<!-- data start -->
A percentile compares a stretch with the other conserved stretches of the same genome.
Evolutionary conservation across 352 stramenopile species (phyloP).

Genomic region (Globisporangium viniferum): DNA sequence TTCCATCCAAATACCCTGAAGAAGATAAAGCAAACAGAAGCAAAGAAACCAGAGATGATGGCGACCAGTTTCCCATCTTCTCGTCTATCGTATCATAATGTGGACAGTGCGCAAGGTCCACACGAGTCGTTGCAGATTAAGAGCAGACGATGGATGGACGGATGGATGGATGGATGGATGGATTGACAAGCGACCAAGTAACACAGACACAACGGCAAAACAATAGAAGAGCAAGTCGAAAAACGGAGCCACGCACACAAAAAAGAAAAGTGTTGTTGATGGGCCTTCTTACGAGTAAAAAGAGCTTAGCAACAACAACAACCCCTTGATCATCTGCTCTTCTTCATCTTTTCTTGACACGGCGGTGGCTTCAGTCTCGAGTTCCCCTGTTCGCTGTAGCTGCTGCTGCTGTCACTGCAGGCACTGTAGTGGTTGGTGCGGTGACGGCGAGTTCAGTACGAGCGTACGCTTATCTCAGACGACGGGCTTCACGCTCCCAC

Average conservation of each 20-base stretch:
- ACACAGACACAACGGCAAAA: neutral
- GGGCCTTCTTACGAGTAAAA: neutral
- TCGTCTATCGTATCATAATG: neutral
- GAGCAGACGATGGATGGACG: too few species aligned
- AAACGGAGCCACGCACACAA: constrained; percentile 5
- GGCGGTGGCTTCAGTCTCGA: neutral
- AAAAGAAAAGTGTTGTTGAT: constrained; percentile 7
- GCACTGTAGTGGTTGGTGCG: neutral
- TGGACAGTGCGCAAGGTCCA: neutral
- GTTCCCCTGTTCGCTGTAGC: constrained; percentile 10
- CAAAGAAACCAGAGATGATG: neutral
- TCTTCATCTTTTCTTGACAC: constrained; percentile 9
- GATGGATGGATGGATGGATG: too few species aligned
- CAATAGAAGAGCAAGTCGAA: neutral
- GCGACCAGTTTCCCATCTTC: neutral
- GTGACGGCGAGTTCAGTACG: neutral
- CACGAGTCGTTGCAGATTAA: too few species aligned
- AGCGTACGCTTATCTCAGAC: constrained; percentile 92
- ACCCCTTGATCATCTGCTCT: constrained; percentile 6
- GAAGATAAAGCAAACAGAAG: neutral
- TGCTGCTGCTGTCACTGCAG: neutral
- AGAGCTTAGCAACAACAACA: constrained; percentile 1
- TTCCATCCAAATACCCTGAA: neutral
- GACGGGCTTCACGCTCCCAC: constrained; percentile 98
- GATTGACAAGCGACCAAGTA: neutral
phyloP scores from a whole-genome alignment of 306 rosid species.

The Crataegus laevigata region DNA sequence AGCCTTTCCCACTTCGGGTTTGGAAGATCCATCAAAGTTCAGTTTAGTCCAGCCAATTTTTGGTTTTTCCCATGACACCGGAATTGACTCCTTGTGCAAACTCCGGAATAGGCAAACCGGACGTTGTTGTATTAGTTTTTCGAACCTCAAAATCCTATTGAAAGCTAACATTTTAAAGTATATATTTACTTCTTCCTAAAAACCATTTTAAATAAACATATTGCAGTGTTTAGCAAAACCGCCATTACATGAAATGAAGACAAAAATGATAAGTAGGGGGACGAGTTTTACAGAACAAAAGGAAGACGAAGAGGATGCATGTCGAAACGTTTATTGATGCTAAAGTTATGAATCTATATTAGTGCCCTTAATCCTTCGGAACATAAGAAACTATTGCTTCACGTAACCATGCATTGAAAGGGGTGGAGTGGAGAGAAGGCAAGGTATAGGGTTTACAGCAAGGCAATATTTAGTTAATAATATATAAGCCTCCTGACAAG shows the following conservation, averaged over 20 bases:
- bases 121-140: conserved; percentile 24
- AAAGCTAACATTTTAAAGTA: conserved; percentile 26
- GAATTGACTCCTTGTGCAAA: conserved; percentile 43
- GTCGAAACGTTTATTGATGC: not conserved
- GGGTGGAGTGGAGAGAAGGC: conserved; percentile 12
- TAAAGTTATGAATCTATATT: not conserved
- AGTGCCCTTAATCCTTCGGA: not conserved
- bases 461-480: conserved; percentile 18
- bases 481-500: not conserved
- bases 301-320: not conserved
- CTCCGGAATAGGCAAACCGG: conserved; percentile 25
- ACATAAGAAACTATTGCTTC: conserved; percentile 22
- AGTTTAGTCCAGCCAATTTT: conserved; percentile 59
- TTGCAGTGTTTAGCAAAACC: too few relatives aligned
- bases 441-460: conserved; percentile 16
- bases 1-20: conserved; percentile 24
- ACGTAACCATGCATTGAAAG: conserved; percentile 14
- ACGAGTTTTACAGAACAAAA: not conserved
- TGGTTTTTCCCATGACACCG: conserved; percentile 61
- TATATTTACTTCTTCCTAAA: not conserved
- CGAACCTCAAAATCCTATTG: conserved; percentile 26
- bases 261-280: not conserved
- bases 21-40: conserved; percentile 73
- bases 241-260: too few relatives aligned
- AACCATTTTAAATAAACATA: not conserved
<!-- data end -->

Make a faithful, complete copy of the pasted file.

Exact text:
A percentile compares a stretch with the other conserved stretches of the same genome.
Evolutionary conservation across 352 stramenopile species (phyloP).

Genomic region (Globisporangium viniferum): DNA sequence TTCCATCCAAATACCCTGAAGAAGATAAAGCAAACAGAAGCAAAGAAACCAGAGATGATGGCGACCAGTTTCCCATCTTCTCGTCTATCGTATCATAATGTGGACAGTGCGCAAGGTCCACACGAGTCGTTGCAGATTAAGAGCAGACGATGGATGGACGGATGGATGGATGGATGGATGGATTGACAAGCGACCAAGTAACACAGACACAACGGCAAAACAATAGAAGAGCAAGTCGAAAAACGGAGCCACGCACACAAAAAAGAAAAGTGTTGTTGATGGGCCTTCTTACGAGTAAAAAGAGCTTAGCAACAACAACAACCCCTTGATCATCTGCTCTTCTTCATCTTTTCTTGACACGGCGGTGGCTTCAGTCTCGAGTTCCCCTGTTCGCTGTAGCTGCTGCTGCTGTCACTGCAGGCACTGTAGTGGTTGGTGCGGTGACGGCGAGTTCAGTACGAGCGTACGCTTATCTCAGACGACGGGCTTCACGCTCCCAC

Average conservation of each 20-base stretch:
- ACACAGACACAACGGCAAAA: neutral
- GGGCCTTCTTACGAGTAAAA: neutral
- TCGTCTATCGTATCATAATG: neutral
- GAGCAGACGATGGATGGACG: too few species aligned
- AAACGGAGCCACGCACACAA: constrained; percentile 5
- GGCGGTGGCTTCAGTCTCGA: neutral
- AAAAGAAAAGTGTTGTTGAT: constrained; percentile 7
- GCACTGTAGTGGTTGGTGCG: neutral
- TGGACAGTGCGCAAGGTCCA: neutral
- GTTCCCCTGTTCGCTGTAGC: constrained; percentile 10
- CAAAGAAACCAGAGATGATG: neutral
- TCTTCATCTTTTCTTGACAC: constrained; percentile 9
- GATGGATGGATGGATGGATG: too few species aligned
- CAATAGAAGAGCAAGTCGAA: neutral
- GCGACCAGTTTCCCATCTTC: neutral
- GTGACGGCGAGTTCAGTACG: neutral
- CACGAGTCGTTGCAGATTAA: too few species aligned
- AGCGTACGCTTATCTCAGAC: constrained; percentile 92
- ACCCCTTGATCATCTGCTCT: constrained; percentile 6
- GAAGATAAAGCAAACAGAAG: neutral
- TGCTGCTGCTGTCACTGCAG: neutral
- AGAGCTTAGCAACAACAACA: constrained; percentile 1
- TTCCATCCAAATACCCTGAA: neutral
- GACGGGCTTCACGCTCCCAC: constrained; percentile 98
- GATTGACAAGCGACCAAGTA: neutral
phyloP scores from a whole-genome alignment of 306 rosid species.

The Crataegus laevigata region DNA sequence AGCCTTTCCCACTTCGGGTTTGGAAGATCCATCAAAGTTCAGTTTAGTCCAGCCAATTTTTGGTTTTTCCCATGACACCGGAATTGACTCCTTGTGCAAACTCCGGAATAGGCAAACCGGACGTTGTTGTATTAGTTTTTCGAACCTCAAAATCCTATTGAAAGCTAACATTTTAAAGTATATATTTACTTCTTCCTAAAAACCATTTTAAATAAACATATTGCAGTGTTTAGCAAAACCGCCATTACATGAAATGAAGACAAAAATGATAAGTAGGGGGACGAGTTTTACAGAACAAAAGGAAGACGAAGAGGATGCATGTCGAAACGTTTATTGATGCTAAAGTTATGAATCTATATTAGTGCCCTTAATCCTTCGGAACATAAGAAACTATTGCTTCACGTAACCATGCATTGAAAGGGGTGGAGTGGAGAGAAGGCAAGGTATAGGGTTTACAGCAAGGCAATATTTAGTTAATAATATATAAGCCTCCTGACAAG shows the following conservation, averaged over 20 bases:
- bases 121-140: conserved; percentile 24
- AAAGCTAACATTTTAAAGTA: conserved; percentile 26
- GAATTGACTCCTTGTGCAAA: conserved; percentile 43
- GTCGAAACGTTTATTGATGC: not conserved
- GGGTGGAGTGGAGAGAAGGC: conserved; percentile 12
- TAAAGTTATGAATCTATATT: not conserved
- AGTGCCCTTAATCCTTCGGA: not conserved
- bases 461-480: conserved; percentile 18
- bases 481-500: not conserved
- bases 301-320: not conserved
- CTCCGGAATAGGCAAACCGG: conserved; percentile 25
- ACATAAGAAACTATTGCTTC: conserved; percentile 22
- AGTTTAGTCCAGCCAATTTT: conserved; percentile 59
- TTGCAGTGTTTAGCAAAACC: too few relatives aligned
- bases 441-460: conserved; percentile 16
- bases 1-20: conserved; percentile 24
- ACGTAACCATGCATTGAAAG: conserved; percentile 14
- ACGAGTTTTACAGAACAAAA: not conserved
- TGGTTTTTCCCATGACACCG: conserved; percentile 61
- TATATTTACTTCTTCCTAAA: not conserved
- CGAACCTCAAAATCCTATTG: conserved; percentile 26
- bases 261-280: not conserved
- bases 21-40: conserved; percentile 73
- bases 241-260: too few relatives aligned
- AACCATTTTAAATAAACATA: not conserved